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oct() and hex()

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Nicholas Clark
August 31, 2001 15:14
oct() and hex()
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With pp_divide and pp_modulo now preserving UVs when UVs are larger than the
NV mantissa, as far as I know the only 3 operators left that lose bits via
NVs are oct, hex and unpack "%64". For example:

perl -le 'printf "%x\n", $_ foreach (0x123456789abcdef, hex "123456789abcdef")'

Underlying hex and oct are 3 functions, scan_bin, scan_oct, and scan_hex that
currently return their result in an NV. They are prototyped like this:

Perl_scan_bin(pTHX_ char *start, STRLEN len, STRLEN *retlen)
Perl_scan_oct(pTHX_ char *start, STRLEN len, STRLEN *retlen)
Perl_scan_hex(pTHX_ char *start, STRLEN len, STRLEN *retlen)

and are currently virtually undocumented, apart from this cross reference
in perlclib.pod:

    Notice also the C<scan_bin>, C<scan_hex>, and C<scan_oct> functions in
    F<util.c> for converting strings representing numbers in the respective
    bases into C<NV>s.

[patch at end, as they are now in numeric.c]

The calling convention is fairly self explanatory, except for retlen which
is expected to be 1 to allow underscores in the number, 0 to disallow.

Typical calling convention (eg regcomp.c) is:

				numlen = 1;	/* allow underscores */
				ender = (UV)scan_hex(p + 1, e - p - 1, &numlen);

and actually all calls apart from pp_oct and pp_hex currently immediately cast
back to UV. Worth noting is that the (UV) cast is undefined behaviour for any
NV >= (UV_MAX + 1) or <= -1, which is relevant below.

The requirement seems to be for scanning functions that take a pointer,length
pair to define a region of memory to scan, flags (currently only underscores
(dis)?allowed) and return a number. Currently the number is returned as an NV.
I'm proposing to provide three new scanning functions (names?) to return the
result either as an NV or a UV. This will actually avoid the undefined
behaviour for pathologically long hex values on platforms where
sizeof(UV) >= sizeof(NV). scan_hex etc will be remain for binary
compatibility, and will be implemented will calls to the three new functions.

The current internal implementation actually starts off using UVs, and flips
over to NVs if the UVs overflow, casting the UV to NV on return if it has
not overflowed.

I'm proposing an API like this:

Perl_grok_hex(pTHX_ char *start, STRLEN *len, I32 *flags, NV *result)

  start is the address to scan (as before)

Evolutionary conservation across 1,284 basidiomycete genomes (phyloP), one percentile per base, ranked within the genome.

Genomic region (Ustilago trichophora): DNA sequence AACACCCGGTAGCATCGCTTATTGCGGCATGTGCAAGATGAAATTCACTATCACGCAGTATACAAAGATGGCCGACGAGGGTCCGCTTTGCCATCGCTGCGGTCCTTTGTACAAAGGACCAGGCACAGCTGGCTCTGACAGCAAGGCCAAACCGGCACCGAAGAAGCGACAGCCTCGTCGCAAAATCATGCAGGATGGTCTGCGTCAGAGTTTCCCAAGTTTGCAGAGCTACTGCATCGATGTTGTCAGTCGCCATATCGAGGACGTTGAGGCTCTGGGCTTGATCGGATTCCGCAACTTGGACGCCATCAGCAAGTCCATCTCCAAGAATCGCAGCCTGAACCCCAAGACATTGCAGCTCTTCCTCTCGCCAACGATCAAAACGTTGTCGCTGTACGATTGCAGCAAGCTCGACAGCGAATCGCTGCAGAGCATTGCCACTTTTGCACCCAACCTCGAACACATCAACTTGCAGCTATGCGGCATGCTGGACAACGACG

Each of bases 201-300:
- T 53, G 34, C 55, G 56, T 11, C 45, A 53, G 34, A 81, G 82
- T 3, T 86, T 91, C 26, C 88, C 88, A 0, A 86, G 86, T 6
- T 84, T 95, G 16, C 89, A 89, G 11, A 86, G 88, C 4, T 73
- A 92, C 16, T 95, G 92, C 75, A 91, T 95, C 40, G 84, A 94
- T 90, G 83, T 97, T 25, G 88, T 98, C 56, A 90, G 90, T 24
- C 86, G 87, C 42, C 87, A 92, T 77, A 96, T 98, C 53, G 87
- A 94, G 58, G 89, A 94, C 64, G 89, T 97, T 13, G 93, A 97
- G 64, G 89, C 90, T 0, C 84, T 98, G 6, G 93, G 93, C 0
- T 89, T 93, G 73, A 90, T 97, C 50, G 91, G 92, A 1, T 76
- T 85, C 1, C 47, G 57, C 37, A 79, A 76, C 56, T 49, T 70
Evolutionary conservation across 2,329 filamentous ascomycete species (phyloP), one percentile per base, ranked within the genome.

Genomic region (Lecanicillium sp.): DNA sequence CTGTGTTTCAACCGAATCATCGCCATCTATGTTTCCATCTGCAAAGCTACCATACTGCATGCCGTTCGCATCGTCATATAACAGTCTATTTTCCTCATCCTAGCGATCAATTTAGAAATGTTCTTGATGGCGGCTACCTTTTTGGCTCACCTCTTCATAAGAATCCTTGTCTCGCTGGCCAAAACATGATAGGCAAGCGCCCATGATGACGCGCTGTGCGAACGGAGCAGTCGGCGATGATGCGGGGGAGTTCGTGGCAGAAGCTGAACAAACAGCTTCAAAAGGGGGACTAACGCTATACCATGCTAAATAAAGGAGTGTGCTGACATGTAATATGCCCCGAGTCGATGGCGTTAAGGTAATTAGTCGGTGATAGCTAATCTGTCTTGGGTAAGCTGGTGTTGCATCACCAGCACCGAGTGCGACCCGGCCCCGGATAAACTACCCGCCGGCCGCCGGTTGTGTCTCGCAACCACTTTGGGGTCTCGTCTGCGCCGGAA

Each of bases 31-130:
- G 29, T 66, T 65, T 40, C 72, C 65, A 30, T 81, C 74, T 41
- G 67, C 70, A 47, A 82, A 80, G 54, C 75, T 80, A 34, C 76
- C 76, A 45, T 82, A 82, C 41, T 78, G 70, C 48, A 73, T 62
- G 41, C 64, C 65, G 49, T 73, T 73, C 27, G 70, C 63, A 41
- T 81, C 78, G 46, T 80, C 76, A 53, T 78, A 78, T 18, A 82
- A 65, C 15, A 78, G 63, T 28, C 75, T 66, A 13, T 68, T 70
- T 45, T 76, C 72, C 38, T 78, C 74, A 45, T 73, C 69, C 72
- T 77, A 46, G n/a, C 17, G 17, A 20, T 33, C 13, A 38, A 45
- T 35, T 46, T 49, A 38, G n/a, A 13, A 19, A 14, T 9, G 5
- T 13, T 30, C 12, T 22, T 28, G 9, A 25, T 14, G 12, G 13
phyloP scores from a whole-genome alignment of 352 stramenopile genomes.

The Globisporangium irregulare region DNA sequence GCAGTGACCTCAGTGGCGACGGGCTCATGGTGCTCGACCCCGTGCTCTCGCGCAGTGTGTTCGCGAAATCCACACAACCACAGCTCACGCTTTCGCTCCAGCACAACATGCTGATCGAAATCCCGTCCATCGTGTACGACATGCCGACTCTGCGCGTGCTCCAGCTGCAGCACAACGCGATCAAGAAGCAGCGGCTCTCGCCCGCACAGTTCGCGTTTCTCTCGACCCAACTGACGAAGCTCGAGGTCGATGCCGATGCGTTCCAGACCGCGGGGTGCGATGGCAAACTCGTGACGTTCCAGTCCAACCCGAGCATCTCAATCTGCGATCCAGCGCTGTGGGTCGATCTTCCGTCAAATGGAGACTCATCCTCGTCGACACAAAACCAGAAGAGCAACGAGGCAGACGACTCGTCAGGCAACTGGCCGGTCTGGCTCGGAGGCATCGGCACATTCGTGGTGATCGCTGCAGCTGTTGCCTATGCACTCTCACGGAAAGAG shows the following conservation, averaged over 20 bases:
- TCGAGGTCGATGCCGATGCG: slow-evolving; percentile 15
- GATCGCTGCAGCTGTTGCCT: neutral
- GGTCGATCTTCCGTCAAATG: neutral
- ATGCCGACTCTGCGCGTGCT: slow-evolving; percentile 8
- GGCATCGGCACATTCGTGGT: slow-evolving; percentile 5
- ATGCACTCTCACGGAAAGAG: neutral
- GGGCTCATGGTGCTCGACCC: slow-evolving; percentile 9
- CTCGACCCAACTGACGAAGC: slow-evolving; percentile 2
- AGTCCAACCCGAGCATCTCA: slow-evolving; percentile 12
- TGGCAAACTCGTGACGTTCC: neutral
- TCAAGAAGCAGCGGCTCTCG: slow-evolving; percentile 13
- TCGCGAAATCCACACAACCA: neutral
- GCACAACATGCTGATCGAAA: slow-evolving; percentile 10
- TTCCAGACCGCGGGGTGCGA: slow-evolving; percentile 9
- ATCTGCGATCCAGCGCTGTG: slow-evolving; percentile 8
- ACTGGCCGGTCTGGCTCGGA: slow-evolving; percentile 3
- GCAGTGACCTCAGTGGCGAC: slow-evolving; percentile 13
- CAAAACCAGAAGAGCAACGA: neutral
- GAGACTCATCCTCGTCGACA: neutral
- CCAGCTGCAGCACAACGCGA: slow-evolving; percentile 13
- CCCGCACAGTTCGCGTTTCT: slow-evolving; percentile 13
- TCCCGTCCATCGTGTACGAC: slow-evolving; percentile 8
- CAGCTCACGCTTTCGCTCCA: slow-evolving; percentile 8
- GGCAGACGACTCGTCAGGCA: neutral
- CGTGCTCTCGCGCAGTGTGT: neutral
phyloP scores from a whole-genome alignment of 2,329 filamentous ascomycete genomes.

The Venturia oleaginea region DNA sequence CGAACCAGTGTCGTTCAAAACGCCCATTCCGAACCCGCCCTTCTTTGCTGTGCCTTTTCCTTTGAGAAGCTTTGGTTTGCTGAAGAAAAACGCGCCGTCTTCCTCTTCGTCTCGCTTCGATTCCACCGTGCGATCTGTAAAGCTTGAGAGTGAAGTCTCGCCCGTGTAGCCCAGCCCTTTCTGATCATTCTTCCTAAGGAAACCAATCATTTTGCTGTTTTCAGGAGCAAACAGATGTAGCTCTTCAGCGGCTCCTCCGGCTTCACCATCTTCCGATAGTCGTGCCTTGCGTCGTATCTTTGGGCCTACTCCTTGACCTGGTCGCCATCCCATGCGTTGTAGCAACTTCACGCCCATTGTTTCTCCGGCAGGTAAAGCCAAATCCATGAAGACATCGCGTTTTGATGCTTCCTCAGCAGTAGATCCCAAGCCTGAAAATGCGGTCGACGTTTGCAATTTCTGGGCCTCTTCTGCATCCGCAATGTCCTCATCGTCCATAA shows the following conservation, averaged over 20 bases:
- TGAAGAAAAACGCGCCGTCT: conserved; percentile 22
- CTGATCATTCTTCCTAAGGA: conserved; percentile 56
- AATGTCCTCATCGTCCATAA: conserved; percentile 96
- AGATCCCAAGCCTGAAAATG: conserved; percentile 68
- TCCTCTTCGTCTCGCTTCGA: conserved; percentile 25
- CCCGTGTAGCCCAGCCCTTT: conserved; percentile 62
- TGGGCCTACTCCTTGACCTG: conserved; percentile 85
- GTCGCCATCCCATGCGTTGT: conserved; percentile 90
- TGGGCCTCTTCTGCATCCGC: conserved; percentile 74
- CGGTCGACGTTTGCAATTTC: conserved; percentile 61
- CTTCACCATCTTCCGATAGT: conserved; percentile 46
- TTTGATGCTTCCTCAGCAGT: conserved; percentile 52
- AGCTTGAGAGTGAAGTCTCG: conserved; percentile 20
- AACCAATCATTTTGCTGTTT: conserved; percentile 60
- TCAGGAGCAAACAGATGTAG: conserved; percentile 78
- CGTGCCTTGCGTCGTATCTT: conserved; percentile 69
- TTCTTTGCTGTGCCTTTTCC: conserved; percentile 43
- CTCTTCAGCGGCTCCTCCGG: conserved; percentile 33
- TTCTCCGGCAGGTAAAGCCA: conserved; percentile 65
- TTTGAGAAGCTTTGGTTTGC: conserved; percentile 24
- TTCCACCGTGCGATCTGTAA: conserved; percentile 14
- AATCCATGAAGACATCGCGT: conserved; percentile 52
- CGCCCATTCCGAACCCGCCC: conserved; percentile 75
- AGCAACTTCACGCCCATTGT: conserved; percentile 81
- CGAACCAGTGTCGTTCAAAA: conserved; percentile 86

*len is the length to scan (as before, but now passed as a pointer)
  *flags are flags to affect the scan (currently only underscores)
  result is a pointer to NV or NULL.

  *len is the length of scanned string (currently retlen)
  *flags are result flags (initially only result_overflowed_uv)
  *result is the value, only if non_null and result_overflowed_uv is true

and the function returns the scanned number (if it did not overflow) or
UV_MAX if result_overflowed_uv is true.
[UV_MAX is equivalent to one possibility of what undefined behaviour of the (UV)
cast in regcomp.c returns. (SIGFPE is another...)]

the regcomp.c code becomes

  numlen = e - p - 1;
  ender = grok_hex(p + 1, &numlen, &flags, NULL);

which preserves the current semantics of not actually caring if the hex value
overflows a UV.

pp_hex becomes

    dSP; dTARGET;
    char *tmps;
    STRLEN len;
    NV resultd;
    UV resultu;

    tmps = (SvPVx(POPs, len));
    resultu = grok_hex (tmps, &len, &flags, &resultd);
    if (flags & PERL_SCAN_GREATER_THAN_UV_MAX) {
    else {

and backwards compatibility is via

Perl_scan_hex(pTHX_ char *start, STRLEN len, STRLEN *retlen)
    NV rnv;
    I32 flags = *retlen ? PERL_SCAN_ALLOW_UNDERSCORES : 0;
    UV ruv = grok_hex (start, &len, &flags, &rnv);

    *retlen = len;
    return (flags & PERL_SCAN_GREATER_THAN_UV_MAX) ? rnv : (NV)ruv;

[in worst Usenet tradition none of the above has been run through a compiler.]

Comments? Suggestions?

Nicholas Clark

--- pod/perlclib.pod.orig       Tue Feb 13 02:30:12 2001
+++ pod/perlclib.pod    Fri Aug 31 22:39:23 2001
@@ -166,7 +166,7 @@
     strtoul(s, *p, n)           Strtoul(s, *p, n)
 Notice also the C<scan_bin>, C<scan_hex>, and C<scan_oct> functions in
-F<util.c> for converting strings representing numbers in the respective
+F<numeric.c> for converting strings representing numbers in the respective
 bases into C<NV>s.
 In theory C<Strtol> and C<Strtoul> may not be defined if the machine perl is

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